Elevated serum levels of cysteine and tyrosine: early biomarkers in asymptomatic adults at increased risk of developing metabolic syndrome

Biomed Res Int. 2015;2015:418681. doi: 10.1155/2015/418681. Epub 2015 Mar 4.

Abstract

As there is effective intervention for delaying or preventing metabolic diseases, which are often present for years before becoming clinically apparent, novel biomarkers that would mark metabolic complications before the onset of metabolic disease should be identified. We investigated the role of fasting serum amino acids and their associations with inflammatory markers, adipokines, and metabolic syndrome (MetS) components in subjects prior to the onset of insulin resistance (IR). Anthropometric measurements, food records, adipokines, biochemical markers, and serum levels of amino acids were determined in 96 asymptomatic subjects aged 25-49 years divided into three groups according to the number of MetS components present. Cysteine and tyrosine were significantly higher already in group with one component of MetS present compared to subjects without MetS components. Serum amino acid levels correlated with markers of inflammation and adipokines. Alanine and glycine explained 10% of insulin resistance variability. The role of tyrosine and cysteine, that were higher already with 1 component of MetS present, should be further investigated as they might point to future insulin disturbances.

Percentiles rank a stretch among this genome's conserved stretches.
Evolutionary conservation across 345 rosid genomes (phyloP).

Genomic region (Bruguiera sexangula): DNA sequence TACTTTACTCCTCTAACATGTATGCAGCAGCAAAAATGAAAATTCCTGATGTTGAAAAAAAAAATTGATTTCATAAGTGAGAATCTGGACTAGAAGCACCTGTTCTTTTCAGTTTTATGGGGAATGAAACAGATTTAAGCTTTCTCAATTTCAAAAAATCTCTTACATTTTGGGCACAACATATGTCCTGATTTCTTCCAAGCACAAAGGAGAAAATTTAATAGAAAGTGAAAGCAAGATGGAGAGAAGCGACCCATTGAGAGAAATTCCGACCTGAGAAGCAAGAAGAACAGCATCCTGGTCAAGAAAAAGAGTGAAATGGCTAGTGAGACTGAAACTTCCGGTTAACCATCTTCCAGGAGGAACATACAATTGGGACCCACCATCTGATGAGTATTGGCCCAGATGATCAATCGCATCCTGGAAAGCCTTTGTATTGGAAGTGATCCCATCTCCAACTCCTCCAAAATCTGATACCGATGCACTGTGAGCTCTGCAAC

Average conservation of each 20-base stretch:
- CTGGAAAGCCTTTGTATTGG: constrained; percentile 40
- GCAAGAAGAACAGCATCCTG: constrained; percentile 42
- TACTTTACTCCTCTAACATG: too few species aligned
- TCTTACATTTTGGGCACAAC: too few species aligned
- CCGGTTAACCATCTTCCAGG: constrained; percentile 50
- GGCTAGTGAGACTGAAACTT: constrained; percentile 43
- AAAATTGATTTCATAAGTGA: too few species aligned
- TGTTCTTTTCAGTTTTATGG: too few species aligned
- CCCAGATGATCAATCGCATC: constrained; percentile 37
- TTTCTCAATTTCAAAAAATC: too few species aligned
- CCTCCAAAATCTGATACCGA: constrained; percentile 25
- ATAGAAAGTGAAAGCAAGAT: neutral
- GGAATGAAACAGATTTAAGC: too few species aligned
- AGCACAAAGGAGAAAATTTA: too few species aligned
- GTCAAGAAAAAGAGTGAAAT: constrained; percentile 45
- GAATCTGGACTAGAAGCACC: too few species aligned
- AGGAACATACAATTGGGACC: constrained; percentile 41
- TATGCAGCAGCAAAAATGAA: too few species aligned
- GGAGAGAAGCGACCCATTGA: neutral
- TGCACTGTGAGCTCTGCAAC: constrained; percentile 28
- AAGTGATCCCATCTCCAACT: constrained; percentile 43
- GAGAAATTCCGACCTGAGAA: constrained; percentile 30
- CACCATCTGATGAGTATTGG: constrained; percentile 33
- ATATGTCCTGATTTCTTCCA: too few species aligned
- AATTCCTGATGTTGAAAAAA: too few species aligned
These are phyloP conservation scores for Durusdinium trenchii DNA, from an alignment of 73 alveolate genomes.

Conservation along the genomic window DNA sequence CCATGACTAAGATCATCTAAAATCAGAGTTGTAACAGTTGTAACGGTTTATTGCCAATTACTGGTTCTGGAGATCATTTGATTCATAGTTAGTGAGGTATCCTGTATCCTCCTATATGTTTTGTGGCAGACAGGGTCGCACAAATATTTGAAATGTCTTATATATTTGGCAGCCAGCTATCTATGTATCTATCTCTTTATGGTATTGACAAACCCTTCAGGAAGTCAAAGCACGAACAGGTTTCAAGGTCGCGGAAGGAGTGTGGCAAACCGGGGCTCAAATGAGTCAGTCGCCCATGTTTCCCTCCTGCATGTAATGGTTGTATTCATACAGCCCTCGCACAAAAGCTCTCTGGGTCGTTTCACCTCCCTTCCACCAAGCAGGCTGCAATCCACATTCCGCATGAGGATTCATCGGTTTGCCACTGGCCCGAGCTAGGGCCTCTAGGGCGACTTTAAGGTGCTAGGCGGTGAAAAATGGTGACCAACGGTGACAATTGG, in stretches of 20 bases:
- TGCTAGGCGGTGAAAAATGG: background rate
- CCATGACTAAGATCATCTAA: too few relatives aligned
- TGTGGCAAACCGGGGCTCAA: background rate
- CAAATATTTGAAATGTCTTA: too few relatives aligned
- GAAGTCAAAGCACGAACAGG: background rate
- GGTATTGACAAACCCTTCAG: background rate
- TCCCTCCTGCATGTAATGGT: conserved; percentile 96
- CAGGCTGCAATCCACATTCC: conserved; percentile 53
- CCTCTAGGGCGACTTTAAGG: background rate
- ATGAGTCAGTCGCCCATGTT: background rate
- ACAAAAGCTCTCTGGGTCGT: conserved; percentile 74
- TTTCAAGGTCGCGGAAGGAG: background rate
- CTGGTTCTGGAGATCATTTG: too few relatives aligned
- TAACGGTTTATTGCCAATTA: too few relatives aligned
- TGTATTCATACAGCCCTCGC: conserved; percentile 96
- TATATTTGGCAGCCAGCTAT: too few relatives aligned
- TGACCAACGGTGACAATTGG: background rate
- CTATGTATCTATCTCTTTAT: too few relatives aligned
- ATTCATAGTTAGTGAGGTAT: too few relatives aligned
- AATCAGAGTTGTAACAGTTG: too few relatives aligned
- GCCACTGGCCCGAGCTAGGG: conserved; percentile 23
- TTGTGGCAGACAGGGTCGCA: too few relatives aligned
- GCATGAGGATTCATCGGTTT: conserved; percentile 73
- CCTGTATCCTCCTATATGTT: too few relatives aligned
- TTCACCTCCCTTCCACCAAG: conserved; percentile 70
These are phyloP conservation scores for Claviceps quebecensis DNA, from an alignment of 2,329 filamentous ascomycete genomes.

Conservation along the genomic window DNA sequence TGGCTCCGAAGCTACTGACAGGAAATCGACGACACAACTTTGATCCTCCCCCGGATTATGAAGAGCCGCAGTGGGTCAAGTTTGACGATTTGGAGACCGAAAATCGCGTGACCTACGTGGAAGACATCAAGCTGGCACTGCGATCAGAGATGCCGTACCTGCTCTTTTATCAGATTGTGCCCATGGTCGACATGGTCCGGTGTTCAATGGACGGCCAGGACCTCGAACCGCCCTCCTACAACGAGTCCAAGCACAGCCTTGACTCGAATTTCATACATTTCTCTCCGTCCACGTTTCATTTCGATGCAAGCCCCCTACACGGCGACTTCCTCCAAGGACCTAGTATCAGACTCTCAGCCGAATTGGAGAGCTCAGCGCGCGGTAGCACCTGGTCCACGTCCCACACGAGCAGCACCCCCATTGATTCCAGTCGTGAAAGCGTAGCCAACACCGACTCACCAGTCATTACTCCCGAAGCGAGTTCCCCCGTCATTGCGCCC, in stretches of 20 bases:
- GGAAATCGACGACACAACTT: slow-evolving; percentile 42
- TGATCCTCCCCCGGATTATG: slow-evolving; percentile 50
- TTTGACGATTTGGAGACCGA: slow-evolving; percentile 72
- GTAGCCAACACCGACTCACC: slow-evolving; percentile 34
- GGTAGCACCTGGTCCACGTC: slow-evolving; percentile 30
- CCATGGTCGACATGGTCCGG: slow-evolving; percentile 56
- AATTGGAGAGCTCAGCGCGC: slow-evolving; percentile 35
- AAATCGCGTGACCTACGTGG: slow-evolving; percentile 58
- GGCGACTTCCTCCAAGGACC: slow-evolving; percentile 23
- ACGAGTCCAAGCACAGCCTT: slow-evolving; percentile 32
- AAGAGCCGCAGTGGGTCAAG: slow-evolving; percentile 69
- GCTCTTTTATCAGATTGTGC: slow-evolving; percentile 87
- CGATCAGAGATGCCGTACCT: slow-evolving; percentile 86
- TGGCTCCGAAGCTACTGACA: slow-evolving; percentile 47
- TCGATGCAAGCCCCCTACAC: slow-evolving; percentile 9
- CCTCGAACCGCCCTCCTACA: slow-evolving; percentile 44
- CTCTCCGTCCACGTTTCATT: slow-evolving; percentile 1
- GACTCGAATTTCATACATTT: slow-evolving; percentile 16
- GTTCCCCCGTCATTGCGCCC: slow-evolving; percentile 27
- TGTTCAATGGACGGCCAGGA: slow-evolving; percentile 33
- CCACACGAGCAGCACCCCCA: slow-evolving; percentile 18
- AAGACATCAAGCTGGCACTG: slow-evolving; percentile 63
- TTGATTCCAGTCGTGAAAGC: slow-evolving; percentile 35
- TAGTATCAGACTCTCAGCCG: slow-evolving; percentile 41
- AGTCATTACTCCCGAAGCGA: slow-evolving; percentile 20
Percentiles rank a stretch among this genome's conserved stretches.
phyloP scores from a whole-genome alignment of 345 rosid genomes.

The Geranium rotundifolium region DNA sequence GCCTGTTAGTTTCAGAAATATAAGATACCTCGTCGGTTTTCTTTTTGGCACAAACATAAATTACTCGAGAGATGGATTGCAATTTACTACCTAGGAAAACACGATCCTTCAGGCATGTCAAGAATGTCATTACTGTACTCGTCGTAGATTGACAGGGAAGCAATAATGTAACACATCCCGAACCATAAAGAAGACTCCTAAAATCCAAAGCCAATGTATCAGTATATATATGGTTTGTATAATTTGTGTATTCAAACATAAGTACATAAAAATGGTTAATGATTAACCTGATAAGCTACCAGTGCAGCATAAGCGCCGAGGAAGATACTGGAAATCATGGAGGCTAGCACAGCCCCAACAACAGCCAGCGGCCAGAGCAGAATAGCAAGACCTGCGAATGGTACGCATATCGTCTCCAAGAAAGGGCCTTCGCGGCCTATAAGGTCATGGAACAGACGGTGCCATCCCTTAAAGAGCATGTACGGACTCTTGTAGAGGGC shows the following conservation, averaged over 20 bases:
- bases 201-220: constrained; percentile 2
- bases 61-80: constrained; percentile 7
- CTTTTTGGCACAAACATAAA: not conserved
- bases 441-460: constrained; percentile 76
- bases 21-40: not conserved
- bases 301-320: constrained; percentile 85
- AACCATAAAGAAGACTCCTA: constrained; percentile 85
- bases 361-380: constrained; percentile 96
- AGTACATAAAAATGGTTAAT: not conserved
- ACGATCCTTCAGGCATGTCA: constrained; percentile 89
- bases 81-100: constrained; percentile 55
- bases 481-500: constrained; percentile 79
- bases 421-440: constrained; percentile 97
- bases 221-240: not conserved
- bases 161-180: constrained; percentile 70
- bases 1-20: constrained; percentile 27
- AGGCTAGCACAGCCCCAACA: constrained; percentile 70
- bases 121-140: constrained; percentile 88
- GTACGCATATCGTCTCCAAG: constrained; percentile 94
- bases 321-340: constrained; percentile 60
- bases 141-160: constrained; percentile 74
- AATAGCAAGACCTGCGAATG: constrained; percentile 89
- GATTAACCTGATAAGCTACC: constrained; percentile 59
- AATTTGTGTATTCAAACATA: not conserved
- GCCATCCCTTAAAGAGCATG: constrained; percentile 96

Publication types

  • Research Support, Non-U.S. Gov't

MeSH terms

  • Adult
  • Biomarkers / blood
  • Cysteine / blood*
  • Early Diagnosis
  • Female
  • Humans
  • Male
  • Metabolic Syndrome / blood*
  • Metabolic Syndrome / diagnosis
  • Metabolic Syndrome / epidemiology*
  • Middle Aged
  • Prevalence
  • Reproducibility of Results
  • Risk Assessment
  • Sensitivity and Specificity
  • Slovenia / epidemiology
  • Tyrosine / blood*

Substances

  • Biomarkers
  • Tyrosine
  • Cysteine